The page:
Why do we keep adding ships to the SoCal port queue?

It’s great to ask why ocean carriers continue to send ships to the overburdened ports of Long Beach and Los Angeles. While it’s a complex answer, it predictably results with the problem getting worse before it gets better. 

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According to The Marine Exchange, a record 95 container vessels are in port this week, of which 62 are “at-anchor” waiting on average 9.5 days to dock and unload. Of those “at-anchor” ships, 40 are anchored and a further 22 are in “drift areas,” literally blowing in the wind. Some are even adrift outside the 20-mile arrival timeline as congestion worsens. 

Compared to this time last year, at-anchor vessels average one to two days at most. But as import volumes started to surge this time last year, we ended up with what was then a record-high 40 vessels waiting to unload at the start of February. 

Just six months later and with the queue growing daily, we soon may see double that number, delaying thousands of containers of much-needed freight in the process.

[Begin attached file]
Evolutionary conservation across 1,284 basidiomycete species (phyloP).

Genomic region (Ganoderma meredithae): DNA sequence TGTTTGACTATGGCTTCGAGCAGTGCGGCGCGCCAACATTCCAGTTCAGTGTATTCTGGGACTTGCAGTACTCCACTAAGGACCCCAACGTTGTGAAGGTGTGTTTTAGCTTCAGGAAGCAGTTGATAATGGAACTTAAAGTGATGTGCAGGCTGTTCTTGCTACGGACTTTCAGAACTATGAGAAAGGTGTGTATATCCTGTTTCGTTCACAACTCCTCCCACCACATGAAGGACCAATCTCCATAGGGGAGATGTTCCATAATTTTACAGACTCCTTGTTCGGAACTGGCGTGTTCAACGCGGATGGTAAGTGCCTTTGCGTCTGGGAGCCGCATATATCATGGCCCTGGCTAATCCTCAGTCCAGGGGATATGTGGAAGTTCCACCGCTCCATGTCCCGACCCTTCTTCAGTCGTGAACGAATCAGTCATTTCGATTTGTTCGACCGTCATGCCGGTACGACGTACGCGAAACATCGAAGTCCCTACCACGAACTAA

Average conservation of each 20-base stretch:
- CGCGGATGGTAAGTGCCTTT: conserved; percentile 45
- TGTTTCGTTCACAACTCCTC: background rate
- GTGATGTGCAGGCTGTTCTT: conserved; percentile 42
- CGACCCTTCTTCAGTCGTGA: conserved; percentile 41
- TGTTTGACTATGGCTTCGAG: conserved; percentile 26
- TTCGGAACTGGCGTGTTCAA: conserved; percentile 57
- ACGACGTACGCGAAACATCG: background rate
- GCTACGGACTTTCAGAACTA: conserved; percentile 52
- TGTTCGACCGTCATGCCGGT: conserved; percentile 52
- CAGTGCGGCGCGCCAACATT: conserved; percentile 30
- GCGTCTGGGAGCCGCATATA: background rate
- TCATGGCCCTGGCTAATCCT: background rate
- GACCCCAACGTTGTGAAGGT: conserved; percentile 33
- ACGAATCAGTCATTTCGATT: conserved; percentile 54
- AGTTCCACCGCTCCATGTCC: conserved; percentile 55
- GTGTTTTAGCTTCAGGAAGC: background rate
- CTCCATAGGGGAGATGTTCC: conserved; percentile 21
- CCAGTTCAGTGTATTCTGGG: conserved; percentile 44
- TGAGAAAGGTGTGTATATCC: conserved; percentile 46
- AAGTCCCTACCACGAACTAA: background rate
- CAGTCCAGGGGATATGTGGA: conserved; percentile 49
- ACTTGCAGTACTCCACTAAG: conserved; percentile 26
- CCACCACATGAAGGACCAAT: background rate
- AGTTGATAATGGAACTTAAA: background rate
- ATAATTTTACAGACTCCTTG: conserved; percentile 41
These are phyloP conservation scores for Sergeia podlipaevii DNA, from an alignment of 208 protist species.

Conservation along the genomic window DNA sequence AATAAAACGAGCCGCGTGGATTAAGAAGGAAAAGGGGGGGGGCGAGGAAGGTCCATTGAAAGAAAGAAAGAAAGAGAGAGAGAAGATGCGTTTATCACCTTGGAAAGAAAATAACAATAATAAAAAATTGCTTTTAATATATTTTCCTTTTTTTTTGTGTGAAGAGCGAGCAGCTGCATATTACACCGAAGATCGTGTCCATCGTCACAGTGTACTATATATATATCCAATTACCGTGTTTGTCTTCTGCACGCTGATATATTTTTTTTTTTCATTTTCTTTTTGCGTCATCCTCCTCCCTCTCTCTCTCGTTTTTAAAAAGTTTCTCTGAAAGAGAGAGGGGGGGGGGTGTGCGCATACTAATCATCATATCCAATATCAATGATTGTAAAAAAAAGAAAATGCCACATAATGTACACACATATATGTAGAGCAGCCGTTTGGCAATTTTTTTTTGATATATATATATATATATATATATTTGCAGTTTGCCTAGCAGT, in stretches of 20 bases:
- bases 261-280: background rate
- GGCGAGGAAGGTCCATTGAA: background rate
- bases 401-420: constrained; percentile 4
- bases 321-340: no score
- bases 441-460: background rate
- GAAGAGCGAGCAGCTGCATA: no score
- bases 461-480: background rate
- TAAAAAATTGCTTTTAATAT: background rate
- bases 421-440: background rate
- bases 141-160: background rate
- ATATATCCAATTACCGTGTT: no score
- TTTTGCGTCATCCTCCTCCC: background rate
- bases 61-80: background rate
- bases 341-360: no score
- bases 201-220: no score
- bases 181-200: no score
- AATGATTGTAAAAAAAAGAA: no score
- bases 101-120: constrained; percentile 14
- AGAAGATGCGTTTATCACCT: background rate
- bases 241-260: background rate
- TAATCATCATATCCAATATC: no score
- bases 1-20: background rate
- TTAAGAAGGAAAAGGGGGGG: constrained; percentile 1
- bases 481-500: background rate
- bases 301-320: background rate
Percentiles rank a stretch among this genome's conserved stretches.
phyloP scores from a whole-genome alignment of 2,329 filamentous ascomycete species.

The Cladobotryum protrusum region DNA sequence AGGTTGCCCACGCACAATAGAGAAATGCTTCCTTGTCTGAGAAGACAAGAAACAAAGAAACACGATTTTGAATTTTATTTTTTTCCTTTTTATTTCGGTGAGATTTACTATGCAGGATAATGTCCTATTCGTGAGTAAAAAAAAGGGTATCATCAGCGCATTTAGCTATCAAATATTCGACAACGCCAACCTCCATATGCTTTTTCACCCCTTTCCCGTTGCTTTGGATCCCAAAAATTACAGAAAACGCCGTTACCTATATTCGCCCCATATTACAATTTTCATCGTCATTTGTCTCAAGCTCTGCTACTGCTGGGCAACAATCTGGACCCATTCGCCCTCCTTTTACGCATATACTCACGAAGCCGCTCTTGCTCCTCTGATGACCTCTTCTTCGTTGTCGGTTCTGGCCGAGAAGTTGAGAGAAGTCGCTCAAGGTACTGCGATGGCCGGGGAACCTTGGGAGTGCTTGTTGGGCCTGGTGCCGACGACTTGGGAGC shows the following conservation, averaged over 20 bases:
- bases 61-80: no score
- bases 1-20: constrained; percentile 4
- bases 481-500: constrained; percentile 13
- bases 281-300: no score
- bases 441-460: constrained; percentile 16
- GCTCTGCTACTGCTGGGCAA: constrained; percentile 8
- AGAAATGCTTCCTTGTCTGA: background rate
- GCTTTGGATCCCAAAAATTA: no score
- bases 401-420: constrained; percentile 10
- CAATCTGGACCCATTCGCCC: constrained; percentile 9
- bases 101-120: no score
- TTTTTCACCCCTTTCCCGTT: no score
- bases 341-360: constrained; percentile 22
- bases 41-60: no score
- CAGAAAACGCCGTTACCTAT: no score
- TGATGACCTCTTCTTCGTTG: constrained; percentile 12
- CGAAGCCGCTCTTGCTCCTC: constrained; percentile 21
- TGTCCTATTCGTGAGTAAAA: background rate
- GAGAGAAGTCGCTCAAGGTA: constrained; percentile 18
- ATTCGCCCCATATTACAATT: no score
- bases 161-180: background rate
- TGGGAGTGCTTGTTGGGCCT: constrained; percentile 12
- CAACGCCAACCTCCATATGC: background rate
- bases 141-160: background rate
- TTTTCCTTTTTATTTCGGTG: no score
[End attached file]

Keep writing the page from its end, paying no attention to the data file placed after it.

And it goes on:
This year’s peak-shipping season comes ahead of an expected record consumer retail shopping season. Consumers flush with cash and a burning desire to shop are eager to spend big… again. This year might be a little different though. It’s not for lack of demand, but a broken supply chain that has never fully recovered from March 2020 when there was a historic ‘pantry-stocking’ buying frenzy just after pandemic shut downs were announced.

In a recent Journal of Commerce article, marine shipping expert Lars Jensen wrote a great article about the worsening crisis on the West Coast and why shippers will continue to add ships to the port queue:

“What instead happens is that as congestion has been constantly worsening day by day over the last two months, shippers are increasingly eager to get cargo loaded in Asia. The — again rational — view being that the cargo is highly likely to be delayed, and therefore it would be better to ship the cargo earlier than usual to still get it to arrive on time.” 

Jensen also adds:

“This ramps up short-term demand, and the need for more vessels, and in turn makes the problem even worse. At the end of the day, we end up with the bottlenecks we now see. And the carriers will not be able to resolve the bottleneck. The resolution here is much more tightly linked to the inland situation — getting the cargo to the port is of no use until there is sufficient truck, chassis, and rail capacity, as well as warehousing space to move the cargo away from the ports.”

For the rest of this year at the very least, DAT expects to see very tight truckload capacity in high-volume ports where congestion exists. Over the last 12-months, we’ve been observing a strong correlation between imports and spot market load volumes on a one- to two-week lag with corresponding upward spot rate movement.

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